Audio Compression is Not the Answer for Crafting a Stellar Mix

audio engineer mixing music recording studio Feb 01, 2021

Photo by Kelly Sikkema on Unsplash

In the realm of audio mixing, the prevailing belief that compression is the magic bullet for achieving exceptional results often overshadows the fundamental truth: compression alone cannot salvage a poorly crafted mix.

While compression is undeniably a valuable tool, its usefulness is truly realized when applied to a solid foundation of well-balanced sounds and meticulous EQ’ing. 

In this blog, I will delve deeper into the purpose of compression, its corrective and creative applications, and the crucial steps that precede its practical use in the mixing process.


Understanding Compression

At its core, a compressor serves to regulate the dynamic range of a signal, narrowing the gap between the loudest and quietest sounds. This functionality proves vital in preventing clipping, managing transients, and maintaining a cohesive blend within the mix. 


Compression can be categorized into two broad types: Corrective and Creative.

Corrective compression is used to smooth out erratic performances.  For example, taming the spirited playing of a bass player or reigning in the dynamic range of a vocalist transitioning from a soft whisper to a powerful scream. 

On the other hand, creative compression involves using it as a tool to create loudness or to infuse the distinct characteristics of the particular compressor into a track contributing to the overall coloration of the mix. 

A little compression applied to the overall mix can increase headroom when mixing live sound, and it can help to pull a mix together.  However mis-used or over-used compression can be detrimental to a mix.  Often an inexperienced engineer will try to use a compressor to remedy problems in a mix that should be solved by other means.

When it is implemented incorrectly, a compressor can produce undesirable results.

When applied correctly it plays a multifaceted role in the audio engineer's toolkit.  However, to ensure optimal results, you want to take care of a few things first.


Where to begin

Before reaching for the compressor, it is crucial to address two key elements that lay the groundwork for a great mix: optimal gain on inputs and properly applied EQ. 

Start with great sounds and make sure you have a strong signal level into your DAW or mixer. This foundational step guarantees that the subsequent processing, including compression, operates on a clean and strong signal. 

Following optimal gain staging, the next crucial step involves the skillful application of EQ. Equalization proves to be a formidable tool for sculpting sounds, eliminating muddiness, introducing punch and clarity, and even serving as an effect.  Properly applied EQ will do wonders for your mix.  If you’d like to learn more about EQ I cover it in depth in my program LISTEN!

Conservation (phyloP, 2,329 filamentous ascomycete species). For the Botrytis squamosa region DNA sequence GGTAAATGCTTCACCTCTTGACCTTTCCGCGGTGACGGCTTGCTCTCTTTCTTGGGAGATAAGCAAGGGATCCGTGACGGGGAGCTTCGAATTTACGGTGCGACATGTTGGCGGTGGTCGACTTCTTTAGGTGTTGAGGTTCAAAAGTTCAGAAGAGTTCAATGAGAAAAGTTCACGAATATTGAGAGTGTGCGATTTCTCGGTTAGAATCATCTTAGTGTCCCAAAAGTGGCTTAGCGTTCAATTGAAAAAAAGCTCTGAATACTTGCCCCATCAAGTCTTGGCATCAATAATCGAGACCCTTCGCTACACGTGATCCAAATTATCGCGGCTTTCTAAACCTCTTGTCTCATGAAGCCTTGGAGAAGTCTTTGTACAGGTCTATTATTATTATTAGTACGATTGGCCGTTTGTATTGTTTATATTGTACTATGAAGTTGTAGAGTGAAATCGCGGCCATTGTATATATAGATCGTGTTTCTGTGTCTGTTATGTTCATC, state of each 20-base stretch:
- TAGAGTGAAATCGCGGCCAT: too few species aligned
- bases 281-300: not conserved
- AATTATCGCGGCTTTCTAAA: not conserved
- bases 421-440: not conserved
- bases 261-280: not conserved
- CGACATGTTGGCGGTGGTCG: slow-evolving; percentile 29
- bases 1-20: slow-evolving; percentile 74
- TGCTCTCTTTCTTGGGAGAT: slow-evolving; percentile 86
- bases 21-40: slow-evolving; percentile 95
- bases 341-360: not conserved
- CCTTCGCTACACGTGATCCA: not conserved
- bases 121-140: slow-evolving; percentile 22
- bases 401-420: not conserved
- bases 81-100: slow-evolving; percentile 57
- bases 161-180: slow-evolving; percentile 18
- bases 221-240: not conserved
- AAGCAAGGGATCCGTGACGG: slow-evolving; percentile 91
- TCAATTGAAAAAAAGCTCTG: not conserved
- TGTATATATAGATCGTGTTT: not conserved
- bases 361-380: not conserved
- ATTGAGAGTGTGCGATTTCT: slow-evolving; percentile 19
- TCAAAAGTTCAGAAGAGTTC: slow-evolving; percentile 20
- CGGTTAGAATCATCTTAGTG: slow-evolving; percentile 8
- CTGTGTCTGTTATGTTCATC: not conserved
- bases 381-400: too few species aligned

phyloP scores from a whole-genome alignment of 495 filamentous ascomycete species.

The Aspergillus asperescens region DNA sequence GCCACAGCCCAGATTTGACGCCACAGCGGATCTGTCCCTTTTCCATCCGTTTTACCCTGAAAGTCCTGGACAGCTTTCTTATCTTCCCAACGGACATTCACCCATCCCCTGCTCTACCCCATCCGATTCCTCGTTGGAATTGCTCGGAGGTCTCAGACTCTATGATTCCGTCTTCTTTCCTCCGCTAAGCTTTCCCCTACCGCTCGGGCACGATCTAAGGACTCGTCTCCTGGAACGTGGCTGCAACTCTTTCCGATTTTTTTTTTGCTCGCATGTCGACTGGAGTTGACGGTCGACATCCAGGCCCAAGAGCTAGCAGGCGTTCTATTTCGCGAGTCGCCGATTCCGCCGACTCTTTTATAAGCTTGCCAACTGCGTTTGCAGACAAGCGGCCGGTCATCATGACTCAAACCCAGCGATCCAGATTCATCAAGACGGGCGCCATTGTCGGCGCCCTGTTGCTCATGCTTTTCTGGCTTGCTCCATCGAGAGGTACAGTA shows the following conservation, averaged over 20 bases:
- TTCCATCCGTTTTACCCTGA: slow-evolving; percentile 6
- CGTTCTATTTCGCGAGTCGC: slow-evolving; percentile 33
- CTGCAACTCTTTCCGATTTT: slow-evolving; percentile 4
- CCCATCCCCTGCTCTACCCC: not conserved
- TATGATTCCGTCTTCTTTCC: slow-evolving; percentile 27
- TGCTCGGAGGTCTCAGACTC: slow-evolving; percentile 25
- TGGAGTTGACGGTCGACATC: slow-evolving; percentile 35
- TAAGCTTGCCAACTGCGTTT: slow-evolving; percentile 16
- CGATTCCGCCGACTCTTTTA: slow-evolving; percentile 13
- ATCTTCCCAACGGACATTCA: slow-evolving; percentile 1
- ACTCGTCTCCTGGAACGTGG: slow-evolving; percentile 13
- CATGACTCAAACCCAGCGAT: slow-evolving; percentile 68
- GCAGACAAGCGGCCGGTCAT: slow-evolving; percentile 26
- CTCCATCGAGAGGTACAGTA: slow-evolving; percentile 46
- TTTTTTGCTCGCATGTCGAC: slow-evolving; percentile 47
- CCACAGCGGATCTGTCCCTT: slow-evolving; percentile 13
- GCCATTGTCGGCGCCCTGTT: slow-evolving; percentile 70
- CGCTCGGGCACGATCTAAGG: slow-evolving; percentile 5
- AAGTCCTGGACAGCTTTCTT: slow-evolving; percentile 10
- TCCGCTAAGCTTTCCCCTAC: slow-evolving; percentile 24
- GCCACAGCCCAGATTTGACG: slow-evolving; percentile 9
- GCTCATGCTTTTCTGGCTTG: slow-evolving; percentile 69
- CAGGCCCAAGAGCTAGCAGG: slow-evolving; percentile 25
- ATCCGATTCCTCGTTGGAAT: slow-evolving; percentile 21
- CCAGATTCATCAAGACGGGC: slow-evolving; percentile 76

Crafting a Solid Mix

After establishing an optimal foundation, the next step in the mixing process is to balance the levels of individual instruments and vocals.  

Through a combination of panning, EQ adjustments, and level balancing, each element finds its place within the stereo image.  At this point, your mix should begin to take shape. If, however, the mix is failing to meet your expectations and things are not sounding as you’d like, it is best to revisit and rectify any underlying issues before applying tools such as creative compression and effects.


The Role of Compression in the Mix

When you have a well-balanced mix in place, this would be the time to use creative compression. However, use it sparingly, especially if you are not well-versed in its operation.  An inexperienced hand can inadvertently suck the life out of a mix by overusing compression or improperly adjusting critical settings like threshold, attack, and release. The result may be unwanted artifacts that compromise the integrity and natural feel of the audio.


Pre or Post? 

Compression can be applied pre or post-EQ depending on the desired result. 

When inserting a compressor post-EQ, any boosting you do in the EQ has the possibility of driving the signal into compression depending on how the threshold is set.  Basically, the loudest frequencies of the signal trigger the compression. This is a good option for softening annoying or unwanted frequencies from a source, for example removing unwanted sibilance from a vocal. 

Inserting a compressor pre-EQ allows you to make needed adjustments to the EQ without it affecting the compressor.  For example, if you are shaping your drum sounds with EQ to add more punch, and would like to add some compression for dynamic control, you would want to put the compressor before EQ in the signal chain.


In Conclusion

Compression can be a powerful tool in the audio mixing process when it is used correctly.  But it is not a magic bullet that will fix the problems of a poorly crafted mix.  Rather than relying on compression as a corrective measure for a lackluster mix, it’s imperative to learn how to create a stellar mix from the ground up. 

Mastering the fundamentals of great sounds, optimal input signal, EQ, and balance, paves the way for the strategic application of compression, resulting in mixes that are not only technically sound but also artistically compelling. 




By: Michelle Sabolchick